Additionally, instead of saying, ‘is there anything I can do?’ you might offer to help out with something specific. This makes it easier for the person to accept the help. For example, helping with cooking, household chores, or taking care of the kids, can be a huge relief.

3. Stay in touch

It can be the loneliest time for a bereaved person in the months after the death. Try to keep in touch with them to help them feel that they are not alone. You can also send a card or message on special occasions, as these times can be very difficult after a death. It’s always lovely to know that someone is thinking of you.

You can also continue to invite the person who has lost someone to join in with social activities. They may not want to at first, and that’s OK, but they might be very grateful for it one day.

4. Remember that everyone experiences grief differently

Although it might seem like the right thing to say, telling a person, ‘I know how you feel,’ can be unhelpful. It’s not likely that you will be able to understand exactly how the bereaved person will feel, even if you have experienced a something similar. You should also be careful not to make conversations about the person who has died all about how you are feeling and how difficult you are finding it.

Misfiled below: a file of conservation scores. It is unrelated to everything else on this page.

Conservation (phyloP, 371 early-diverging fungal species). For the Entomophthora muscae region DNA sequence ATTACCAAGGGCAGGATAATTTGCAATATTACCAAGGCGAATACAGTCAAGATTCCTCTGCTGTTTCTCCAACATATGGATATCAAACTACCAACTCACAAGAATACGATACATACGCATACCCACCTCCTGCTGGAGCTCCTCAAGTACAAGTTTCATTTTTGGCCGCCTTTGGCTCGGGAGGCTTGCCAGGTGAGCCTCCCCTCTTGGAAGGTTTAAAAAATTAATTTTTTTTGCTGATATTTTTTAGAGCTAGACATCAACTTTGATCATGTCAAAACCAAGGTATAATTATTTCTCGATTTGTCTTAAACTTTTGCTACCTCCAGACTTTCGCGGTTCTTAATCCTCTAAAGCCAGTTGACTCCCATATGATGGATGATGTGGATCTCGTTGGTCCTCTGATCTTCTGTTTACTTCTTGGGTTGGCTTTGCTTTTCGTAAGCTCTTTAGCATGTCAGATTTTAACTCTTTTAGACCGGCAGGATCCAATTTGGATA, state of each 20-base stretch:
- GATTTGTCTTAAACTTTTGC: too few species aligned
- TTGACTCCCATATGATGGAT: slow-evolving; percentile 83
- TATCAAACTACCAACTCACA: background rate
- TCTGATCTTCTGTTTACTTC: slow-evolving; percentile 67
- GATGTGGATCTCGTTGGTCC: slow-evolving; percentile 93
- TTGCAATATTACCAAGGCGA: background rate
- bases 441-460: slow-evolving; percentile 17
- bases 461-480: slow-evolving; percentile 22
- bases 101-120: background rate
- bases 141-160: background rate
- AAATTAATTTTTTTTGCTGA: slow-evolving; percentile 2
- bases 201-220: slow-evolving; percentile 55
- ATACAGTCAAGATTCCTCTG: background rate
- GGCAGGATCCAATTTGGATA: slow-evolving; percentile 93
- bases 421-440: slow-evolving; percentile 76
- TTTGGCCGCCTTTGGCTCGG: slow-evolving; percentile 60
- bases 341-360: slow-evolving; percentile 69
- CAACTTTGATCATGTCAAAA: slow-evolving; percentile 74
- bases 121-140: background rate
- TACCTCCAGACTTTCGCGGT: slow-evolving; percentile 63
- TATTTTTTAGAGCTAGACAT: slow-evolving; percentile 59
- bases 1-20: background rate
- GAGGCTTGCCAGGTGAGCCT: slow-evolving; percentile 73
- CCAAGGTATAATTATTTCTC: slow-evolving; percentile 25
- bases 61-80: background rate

5. Give them time

Feelings of losing a loved one will always be with you, so it can undermine a person’s feelings if they are told that they will ‘get over it’. Most of the time, you just learn to adjust to life without the person who has died.

It’s also important to remember that there is no time limit on grief. Suggesting to a bereaved person that they ‘should be over it by now’ puts unnecessary pressure on people. There is no time limit in which to be ‘over it’. Everyone is different.

Importantly, you should try not to assume that someone is OK, even if they appear to be doing just fine. Keep in mind that although it might seem like someone is coping, they may still need support.

The lead up to the death of a loved one can also be an extremely difficult and worrying time for a person. You might also offer your support then, too. However, although you may feel that you are helping if you try to reassure them that ‘everything will be OK,’ or that their loved one will possibly ‘get better,’ this could downplay the seriousness of the situation – so be sure to keep that in mind.

Being mindful, and helping in any small way, can make a big difference to someone who has lost a loved one, or may be facing bereavement in the near future. Even if it doesn’t take away the feelings they are experiencing, it is very likely that they will appreciate your consideration and compassion anyhow.

Beverley Warner is a Bereavement Co-ordinator and Counsellor at St Clare Hospice. With over 12 years of experience of working with personalised grief models, including EMDR (eye movement desensitisation and reprocessing). Post Graduate Diploma in Psychodynamic Counselling, is Registered and Accredited with the British Association for Counselling and Psychotherapy (BACP) and also runs her own private practice.